I want to be the man she sees when she looks at me.
That’s a country song, ain’t it? It’s the first line of the hook. That’s fun for me, and everything like that is fun for me, but it’s more fun because it’s so painfully real.
In love more than anything, and in my marriage to Cathleen more than once, I have seen myself at my worst, much to my shame. Those are good words — I have seen my self at my worst — the kind of words that, the more you worry them over, the more you find yourself thinking the way I think.
But: Being eloquent about bad behavior is ever the poet’s absolution, and I absolve myself nothing. I know I have done badly by Cathleen, because I have seen myself doing it. And because, having done it, by impetus of memory I can never stop seeing myself doing it.
And yet, when she looks at me, she almost never sees anyone but the man I could and should always have been.
I want to be that man.
I want to be good, I want to be good, I want to be good — I’ve always wanted to be good, and I’ve always known what the good was to me — my own ego. And I’ve done a pretty good job of developing and defending my ego, I think, not so much in spite of the resistance I’ve run up against but because if it.
But I’ve won much of my freedom, I know, by scaring would-be bosses-of-me away. I’ve never hit anyone, not since I was a boy. I’ve never needed to: I can lay a lash on you that will sting forever in ten words or fewer.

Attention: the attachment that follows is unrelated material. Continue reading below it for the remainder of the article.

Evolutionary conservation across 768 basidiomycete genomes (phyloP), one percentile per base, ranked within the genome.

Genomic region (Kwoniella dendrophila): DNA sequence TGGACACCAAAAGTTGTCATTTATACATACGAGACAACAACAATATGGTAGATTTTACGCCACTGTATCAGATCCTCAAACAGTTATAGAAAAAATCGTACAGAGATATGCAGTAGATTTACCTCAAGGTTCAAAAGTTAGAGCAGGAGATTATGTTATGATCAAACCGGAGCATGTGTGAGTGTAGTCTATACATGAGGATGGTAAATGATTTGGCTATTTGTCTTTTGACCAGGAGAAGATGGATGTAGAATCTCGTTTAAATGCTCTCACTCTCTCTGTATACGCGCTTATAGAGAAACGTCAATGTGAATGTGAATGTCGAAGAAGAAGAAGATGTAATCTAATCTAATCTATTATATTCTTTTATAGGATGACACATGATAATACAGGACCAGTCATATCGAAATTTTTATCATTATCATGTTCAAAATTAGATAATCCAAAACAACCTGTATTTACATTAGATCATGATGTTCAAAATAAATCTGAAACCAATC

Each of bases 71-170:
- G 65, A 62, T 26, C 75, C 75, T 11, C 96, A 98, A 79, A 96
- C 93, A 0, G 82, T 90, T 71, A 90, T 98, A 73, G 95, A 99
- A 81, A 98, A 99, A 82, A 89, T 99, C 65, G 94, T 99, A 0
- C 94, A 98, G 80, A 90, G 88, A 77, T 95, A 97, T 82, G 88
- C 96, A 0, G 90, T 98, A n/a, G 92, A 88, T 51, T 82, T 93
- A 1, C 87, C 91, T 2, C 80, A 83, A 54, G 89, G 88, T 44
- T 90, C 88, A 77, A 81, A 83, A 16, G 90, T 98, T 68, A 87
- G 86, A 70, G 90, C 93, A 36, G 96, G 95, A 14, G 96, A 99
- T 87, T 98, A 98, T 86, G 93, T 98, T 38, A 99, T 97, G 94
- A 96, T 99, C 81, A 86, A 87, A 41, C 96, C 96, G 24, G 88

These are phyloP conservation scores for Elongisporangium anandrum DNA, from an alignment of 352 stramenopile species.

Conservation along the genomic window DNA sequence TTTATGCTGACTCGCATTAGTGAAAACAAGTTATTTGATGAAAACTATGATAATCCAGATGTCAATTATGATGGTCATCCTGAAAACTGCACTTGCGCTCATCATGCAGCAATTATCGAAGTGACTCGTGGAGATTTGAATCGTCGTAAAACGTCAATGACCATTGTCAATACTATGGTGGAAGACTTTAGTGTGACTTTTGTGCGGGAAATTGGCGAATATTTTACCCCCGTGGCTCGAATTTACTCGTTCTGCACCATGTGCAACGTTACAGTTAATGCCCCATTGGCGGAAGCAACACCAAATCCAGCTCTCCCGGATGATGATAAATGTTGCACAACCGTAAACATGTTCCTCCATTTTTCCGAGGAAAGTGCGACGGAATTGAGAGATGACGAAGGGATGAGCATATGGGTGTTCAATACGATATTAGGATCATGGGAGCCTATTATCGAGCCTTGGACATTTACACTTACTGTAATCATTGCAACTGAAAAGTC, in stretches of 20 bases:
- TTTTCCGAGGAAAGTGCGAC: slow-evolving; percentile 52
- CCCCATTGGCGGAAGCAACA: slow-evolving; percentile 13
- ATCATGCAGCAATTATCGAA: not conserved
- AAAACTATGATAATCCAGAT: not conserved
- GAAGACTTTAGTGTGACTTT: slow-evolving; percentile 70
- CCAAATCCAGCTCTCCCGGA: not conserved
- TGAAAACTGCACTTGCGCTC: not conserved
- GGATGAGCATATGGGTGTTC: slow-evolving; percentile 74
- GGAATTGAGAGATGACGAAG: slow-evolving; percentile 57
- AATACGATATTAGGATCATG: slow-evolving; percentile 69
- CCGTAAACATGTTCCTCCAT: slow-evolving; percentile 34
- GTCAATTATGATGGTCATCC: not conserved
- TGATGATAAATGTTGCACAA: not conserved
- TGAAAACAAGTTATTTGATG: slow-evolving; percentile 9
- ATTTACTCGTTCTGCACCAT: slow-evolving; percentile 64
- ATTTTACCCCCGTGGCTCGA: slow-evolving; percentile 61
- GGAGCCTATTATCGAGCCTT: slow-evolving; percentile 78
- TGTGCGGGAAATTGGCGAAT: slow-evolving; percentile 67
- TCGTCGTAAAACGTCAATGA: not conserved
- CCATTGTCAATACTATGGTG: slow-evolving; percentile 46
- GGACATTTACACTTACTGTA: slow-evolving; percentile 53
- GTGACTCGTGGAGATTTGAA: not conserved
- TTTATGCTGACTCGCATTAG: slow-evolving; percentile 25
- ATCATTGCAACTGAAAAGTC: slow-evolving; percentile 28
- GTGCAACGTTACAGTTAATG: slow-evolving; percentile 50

But here’s a fact of nature I managed to learn in just fifty short years of careful study: Not everyone is trying to be the boss-of-me.
Many people are, of course, and one of the things I’ve loved about living my life so publicly, at BloodhoundBlog, is that I get to see dominance games I’ve been watching my whole life, but I get to see them out-of-phase, repeatably, in linkable, quotable text. If you want an education in how mobs try to dominate individuals, there is a four-year university course in the archives — not just here but all over the net.
And I am just the man for the job of standing down howling mobs. This is a role I relish, and I know it. Being scorned by hordes of people doesn’t prove me right — nor them wrong. But my belief is that, if I am right about the ego, I should expect to be met with howls of outrage.
Bully for me. All of that is stupid by my own standards, the mob wasting its time trying to dominate me, and me wasting time flicking rhetorical boogers at the mob and its manipulators.
That’s not my job. Nothing of evil is my job, not even opposing it.
I want to be good! — and what that means is that my concern, my particular concern is — get this — with the good. I’m all about ontology — being — all the time, but philosophy is always, always, always about teleology — shoulding.
Here is the shoulding of me: If I want to claim that I live my life to the right of the zero on the number line, then I should expect to see myself living in the world of values and not of disvalues, of should and not should-not.
I want to get shed of the idea of evil in every way, and I want to get shed, even, of the idea of should-not. I don’t need to think about what you or I or anyone should not do, except to know that I myself should not do those things, and I should not waste my time — nor soil my character — with people who do.